Obviously, the times are adjusted according to the number of fliers in each discipline, but the pattern is clear: show the novices how to do it and then have them do it. If time allows, you can feel free to add disciplines like pairs and team events. However, especially for the purpose of these regional competitions, it is much more important to have the time available to provide as much instruction as possible to your new competitors. Supplies for a competition like this are also simple. You need 6-10 clipboards, 10-12 pencils, a stopwatch, a wind meter, a copy of the IRBC rule book as well as the AKA Appendix. Both are available in PDF format from the AKA website. It’s also a worthwhile investment to have a case or two of bottled water in a cooler full of ice, your participants will thank you. You also need something to mark off the field. Obviously, the optimal setup is to rope off the entire field, but if you don’t have that resource, get some banners or flags, mark off the corners of the field, and use anyone available to act as line judges to enforce the boundaries of the field.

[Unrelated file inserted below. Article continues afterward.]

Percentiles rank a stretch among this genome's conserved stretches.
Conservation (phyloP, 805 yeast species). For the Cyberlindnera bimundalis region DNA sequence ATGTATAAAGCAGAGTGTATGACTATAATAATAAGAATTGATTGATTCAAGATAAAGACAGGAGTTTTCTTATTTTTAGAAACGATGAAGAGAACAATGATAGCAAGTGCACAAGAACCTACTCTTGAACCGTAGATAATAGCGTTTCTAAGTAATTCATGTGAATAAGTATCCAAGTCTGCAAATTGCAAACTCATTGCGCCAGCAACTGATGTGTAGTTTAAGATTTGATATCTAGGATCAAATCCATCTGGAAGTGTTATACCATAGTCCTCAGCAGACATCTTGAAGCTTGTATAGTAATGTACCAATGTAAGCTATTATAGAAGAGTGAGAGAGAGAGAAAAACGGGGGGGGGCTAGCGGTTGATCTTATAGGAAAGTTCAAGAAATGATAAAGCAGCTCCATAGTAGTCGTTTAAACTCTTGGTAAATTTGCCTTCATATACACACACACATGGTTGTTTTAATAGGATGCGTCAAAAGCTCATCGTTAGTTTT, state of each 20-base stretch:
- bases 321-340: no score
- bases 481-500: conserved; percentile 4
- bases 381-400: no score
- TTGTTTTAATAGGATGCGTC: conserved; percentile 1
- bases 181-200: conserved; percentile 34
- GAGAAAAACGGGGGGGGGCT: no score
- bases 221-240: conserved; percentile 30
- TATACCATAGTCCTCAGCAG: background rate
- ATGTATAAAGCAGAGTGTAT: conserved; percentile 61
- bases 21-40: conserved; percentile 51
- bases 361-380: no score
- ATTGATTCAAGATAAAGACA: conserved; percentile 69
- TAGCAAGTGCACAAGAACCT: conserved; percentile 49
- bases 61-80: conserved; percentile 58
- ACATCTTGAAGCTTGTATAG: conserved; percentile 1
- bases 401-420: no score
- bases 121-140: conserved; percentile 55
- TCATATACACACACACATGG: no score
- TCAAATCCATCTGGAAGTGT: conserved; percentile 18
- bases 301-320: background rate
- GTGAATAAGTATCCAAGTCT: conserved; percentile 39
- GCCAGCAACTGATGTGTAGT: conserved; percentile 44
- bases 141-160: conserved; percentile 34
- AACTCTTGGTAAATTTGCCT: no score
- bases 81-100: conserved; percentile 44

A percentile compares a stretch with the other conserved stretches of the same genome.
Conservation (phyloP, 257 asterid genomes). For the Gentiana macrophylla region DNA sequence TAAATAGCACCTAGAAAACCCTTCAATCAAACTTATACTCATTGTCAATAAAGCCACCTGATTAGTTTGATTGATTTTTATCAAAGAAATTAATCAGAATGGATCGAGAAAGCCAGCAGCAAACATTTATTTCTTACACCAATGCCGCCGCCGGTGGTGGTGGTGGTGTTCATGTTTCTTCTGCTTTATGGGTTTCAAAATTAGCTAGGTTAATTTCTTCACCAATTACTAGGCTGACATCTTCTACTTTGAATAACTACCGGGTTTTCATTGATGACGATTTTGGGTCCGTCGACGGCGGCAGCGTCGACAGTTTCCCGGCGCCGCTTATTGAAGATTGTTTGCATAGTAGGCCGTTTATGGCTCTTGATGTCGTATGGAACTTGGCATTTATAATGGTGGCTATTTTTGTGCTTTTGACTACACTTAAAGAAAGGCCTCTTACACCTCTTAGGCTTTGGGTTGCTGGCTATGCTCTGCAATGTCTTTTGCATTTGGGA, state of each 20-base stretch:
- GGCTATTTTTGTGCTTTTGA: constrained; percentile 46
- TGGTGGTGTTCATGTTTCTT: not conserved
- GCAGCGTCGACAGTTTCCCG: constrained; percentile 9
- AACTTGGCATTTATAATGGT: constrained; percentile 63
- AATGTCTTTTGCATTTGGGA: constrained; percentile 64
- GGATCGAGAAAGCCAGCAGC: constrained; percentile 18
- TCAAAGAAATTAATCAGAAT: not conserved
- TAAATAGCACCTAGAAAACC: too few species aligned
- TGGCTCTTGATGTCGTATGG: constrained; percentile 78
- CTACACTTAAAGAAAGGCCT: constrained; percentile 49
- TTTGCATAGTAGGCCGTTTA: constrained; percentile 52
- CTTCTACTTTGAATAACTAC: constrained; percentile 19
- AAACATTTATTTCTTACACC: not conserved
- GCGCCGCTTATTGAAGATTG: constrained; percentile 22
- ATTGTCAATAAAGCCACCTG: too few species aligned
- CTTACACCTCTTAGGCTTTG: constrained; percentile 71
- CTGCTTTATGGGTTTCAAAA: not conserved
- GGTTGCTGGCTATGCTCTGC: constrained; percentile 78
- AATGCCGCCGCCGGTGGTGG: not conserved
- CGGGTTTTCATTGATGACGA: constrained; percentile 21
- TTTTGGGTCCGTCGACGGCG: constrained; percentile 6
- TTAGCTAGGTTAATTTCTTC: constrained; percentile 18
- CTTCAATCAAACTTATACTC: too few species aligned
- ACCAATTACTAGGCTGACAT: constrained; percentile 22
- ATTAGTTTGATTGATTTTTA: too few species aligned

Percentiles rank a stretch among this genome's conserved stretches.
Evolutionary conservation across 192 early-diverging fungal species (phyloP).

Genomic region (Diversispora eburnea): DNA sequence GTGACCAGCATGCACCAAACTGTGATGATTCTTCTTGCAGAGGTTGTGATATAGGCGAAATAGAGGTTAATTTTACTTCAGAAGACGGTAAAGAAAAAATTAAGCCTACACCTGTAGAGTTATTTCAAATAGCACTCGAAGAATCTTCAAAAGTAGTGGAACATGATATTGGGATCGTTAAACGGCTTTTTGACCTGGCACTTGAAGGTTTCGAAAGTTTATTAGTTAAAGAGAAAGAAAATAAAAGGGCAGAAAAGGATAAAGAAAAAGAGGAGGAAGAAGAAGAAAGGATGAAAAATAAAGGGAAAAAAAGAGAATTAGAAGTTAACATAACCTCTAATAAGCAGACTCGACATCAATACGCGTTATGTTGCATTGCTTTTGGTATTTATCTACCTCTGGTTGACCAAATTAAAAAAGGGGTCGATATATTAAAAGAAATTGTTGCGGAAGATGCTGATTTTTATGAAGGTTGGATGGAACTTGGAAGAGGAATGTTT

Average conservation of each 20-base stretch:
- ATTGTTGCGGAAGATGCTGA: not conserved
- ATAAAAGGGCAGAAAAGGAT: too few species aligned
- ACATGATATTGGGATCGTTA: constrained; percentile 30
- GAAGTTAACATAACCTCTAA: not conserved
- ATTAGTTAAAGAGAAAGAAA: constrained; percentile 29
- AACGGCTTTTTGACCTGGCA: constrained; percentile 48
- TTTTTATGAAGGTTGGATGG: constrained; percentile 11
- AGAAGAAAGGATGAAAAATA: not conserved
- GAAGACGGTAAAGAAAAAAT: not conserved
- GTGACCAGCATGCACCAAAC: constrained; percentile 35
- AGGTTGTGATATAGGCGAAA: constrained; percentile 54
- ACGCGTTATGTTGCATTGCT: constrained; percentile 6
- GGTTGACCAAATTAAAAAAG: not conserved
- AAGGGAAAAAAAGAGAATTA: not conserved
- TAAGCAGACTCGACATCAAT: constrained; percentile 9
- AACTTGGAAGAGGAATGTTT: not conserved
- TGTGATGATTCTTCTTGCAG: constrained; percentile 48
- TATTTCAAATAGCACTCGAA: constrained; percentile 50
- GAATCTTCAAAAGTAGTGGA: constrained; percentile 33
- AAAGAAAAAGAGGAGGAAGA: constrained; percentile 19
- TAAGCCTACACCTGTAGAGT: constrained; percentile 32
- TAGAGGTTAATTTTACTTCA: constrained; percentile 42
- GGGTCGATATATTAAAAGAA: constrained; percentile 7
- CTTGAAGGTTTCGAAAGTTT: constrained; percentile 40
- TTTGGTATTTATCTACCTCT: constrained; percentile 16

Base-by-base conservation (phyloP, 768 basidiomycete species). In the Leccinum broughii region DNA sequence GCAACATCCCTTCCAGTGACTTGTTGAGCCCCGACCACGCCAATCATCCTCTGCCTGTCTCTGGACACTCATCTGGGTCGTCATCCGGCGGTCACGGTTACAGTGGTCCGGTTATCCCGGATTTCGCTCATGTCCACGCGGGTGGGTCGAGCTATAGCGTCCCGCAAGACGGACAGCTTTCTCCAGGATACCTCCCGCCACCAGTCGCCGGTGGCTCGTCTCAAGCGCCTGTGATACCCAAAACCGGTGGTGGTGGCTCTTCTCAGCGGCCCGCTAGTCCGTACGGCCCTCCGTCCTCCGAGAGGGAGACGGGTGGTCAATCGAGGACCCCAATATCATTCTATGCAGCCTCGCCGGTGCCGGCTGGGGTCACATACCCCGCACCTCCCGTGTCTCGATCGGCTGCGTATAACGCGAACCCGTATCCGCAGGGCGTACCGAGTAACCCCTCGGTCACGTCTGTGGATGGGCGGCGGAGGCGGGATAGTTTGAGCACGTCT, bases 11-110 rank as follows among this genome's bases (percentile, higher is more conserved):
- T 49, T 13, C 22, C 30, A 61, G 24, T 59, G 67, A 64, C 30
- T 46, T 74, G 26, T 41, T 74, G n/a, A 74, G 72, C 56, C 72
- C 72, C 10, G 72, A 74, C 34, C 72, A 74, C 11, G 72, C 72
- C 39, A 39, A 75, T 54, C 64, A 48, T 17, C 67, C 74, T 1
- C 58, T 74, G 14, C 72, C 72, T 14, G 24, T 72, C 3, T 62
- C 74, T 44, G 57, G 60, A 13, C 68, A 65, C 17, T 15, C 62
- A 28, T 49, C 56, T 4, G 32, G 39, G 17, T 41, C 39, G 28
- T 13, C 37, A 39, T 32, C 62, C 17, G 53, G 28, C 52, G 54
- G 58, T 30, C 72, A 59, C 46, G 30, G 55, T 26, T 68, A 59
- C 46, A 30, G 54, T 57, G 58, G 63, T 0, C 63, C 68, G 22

This is a blueprint for the most simple of sport kite competitions. As your event grows, you can re-invest registration fees into improving your supplies, field setup, etc., with the goal of building your one-day regional event into a two-day, full sport kite competition. However, in order to get to that point, you’ve got to not only offer opportunities for your new competitors to learn, but you’ve also got to build the reputation of your event so that those competitors that come this year will return for the next event.